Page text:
Try any of the below suggestions to help guide you through your affirmations, including:

  • Warm up with a breathing exercise.
    Be conscious of your breathing, as you inhale positivity and exhale all of the negative thoughts that are dragging you down. Do this for several minutes before reading your list of affirmations, to help center your thoughts.
  • Reading your affirmations out loud.
    You can do this in front of a mirror, to a loved one, or even to your cell phone! Create a selfie video that you can re-watch whenever you are feeling discouraged.
  • Writing (and displaying) your affirmations prominently.
    Writing things down helps us commit them to memory, and we’re not just talking about a grocery list. Journal your affirmations, or place them somewhere you will see them – by the sink where you do dishes, on your computer monitor, or by a bathroom mirror.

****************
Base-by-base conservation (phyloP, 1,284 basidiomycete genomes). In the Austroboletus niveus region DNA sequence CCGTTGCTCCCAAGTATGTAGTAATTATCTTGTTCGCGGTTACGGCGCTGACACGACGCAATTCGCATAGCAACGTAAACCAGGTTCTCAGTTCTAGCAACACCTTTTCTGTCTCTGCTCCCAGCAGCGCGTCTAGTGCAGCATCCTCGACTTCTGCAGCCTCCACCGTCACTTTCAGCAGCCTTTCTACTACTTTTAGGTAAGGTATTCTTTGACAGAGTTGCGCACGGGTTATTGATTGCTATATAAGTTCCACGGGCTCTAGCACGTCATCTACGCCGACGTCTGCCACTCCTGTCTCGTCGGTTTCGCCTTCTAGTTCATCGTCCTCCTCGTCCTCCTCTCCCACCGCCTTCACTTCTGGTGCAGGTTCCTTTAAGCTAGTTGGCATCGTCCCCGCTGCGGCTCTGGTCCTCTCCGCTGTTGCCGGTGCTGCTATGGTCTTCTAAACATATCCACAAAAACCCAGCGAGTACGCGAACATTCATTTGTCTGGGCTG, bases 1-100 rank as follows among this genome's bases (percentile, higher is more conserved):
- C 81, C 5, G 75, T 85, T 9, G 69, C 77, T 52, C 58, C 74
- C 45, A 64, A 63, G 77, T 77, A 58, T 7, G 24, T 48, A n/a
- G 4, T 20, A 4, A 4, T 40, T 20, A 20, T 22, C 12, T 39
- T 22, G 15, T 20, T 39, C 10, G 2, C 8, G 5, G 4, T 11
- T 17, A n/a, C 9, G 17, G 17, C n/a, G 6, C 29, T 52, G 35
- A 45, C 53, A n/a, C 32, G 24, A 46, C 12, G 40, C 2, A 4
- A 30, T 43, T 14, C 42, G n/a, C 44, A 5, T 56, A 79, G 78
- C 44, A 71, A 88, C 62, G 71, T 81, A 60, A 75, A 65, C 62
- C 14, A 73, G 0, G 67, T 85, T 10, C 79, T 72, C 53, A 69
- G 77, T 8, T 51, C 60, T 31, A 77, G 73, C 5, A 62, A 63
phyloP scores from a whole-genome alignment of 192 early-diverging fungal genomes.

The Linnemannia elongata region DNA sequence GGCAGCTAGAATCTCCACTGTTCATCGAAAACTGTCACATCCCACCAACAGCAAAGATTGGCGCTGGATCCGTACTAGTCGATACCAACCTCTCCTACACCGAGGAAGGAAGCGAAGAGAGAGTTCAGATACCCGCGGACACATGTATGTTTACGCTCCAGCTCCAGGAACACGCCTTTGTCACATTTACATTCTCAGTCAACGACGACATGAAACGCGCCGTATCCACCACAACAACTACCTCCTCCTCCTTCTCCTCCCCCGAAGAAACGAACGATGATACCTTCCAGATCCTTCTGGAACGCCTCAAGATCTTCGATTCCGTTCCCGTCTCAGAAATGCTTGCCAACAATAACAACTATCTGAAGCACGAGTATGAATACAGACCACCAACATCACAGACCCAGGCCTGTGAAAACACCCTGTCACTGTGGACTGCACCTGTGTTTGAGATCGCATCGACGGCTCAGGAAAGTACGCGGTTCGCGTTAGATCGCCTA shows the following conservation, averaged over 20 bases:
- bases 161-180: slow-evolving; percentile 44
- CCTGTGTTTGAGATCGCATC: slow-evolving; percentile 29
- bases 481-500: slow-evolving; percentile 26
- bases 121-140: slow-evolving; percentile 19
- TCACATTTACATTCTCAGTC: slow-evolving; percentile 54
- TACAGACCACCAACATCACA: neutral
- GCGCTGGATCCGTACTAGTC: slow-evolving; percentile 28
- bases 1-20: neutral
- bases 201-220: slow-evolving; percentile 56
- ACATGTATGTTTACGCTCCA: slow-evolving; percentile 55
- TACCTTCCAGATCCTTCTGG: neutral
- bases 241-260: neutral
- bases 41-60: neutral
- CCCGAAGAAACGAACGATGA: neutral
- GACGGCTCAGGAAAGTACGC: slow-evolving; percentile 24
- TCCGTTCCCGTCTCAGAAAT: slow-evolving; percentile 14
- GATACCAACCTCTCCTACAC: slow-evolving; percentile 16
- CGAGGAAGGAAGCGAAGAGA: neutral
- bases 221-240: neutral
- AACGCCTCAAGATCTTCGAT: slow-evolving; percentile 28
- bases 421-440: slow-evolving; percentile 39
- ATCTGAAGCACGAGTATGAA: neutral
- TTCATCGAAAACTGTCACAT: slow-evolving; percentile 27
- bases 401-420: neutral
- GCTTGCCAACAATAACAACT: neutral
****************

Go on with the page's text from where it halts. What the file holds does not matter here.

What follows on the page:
• Create your own list.
    You know your feelings better than anyone else. If there’s a certain area you would like to approach differently, consider writing your own list of affirmations. Remember to use the present tense and maintain a positive tone.

Affirmations can help you shape your thoughts with positivity and encouragement. However, it is important to take care of yourself even if you are busy taking care of a family. If you are struggling with feelings of hopelessness, please reach out to a mental health provider.

An Ally for Parents and Children with Special Needs

Unlimited Play is committed to breaking down barriers that children with special needs face. Our licensed 501(c)(3) nonprofit organization strives to bring inclusive, universally-accessible playgrounds to community parks nationwide. At Unlimited Play, we have the resources to help develop playgrounds that promote dignity and respect among children and their parents.

Interested in learning more about Unlimited Play? Read our story, or contact us today.